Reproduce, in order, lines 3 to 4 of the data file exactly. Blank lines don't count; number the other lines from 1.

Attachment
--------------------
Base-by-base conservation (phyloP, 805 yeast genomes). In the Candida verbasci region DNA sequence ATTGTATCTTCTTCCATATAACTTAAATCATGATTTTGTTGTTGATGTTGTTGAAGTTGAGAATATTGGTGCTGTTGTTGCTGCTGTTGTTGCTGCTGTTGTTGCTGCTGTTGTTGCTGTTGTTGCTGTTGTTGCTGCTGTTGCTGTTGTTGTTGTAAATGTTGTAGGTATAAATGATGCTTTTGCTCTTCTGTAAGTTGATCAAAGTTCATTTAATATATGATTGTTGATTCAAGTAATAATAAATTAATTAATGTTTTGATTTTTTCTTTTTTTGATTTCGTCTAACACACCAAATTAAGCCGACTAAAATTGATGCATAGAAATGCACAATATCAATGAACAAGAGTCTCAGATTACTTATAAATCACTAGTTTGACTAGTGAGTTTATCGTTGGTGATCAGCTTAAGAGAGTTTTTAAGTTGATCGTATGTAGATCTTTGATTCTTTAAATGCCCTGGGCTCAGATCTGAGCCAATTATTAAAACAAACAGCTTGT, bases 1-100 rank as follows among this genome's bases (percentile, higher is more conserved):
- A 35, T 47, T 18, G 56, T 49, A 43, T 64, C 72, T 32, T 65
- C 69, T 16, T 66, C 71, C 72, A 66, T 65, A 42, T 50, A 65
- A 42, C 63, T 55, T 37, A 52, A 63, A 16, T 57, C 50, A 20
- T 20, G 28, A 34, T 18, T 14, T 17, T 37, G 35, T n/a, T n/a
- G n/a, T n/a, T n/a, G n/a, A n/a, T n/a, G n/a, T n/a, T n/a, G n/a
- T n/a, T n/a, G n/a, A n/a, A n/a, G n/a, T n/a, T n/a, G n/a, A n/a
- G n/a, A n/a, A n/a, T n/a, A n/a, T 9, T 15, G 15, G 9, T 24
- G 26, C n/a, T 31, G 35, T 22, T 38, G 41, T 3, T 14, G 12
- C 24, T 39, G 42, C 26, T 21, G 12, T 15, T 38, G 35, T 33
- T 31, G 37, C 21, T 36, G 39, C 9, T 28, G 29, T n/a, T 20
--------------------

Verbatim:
- C 69, T 16, T 66, C 71, C 72, A 66, T 65, A 42, T 50, A 65
- A 42, C 63, T 55, T 37, A 52, A 63, A 16, T 57, C 50, A 20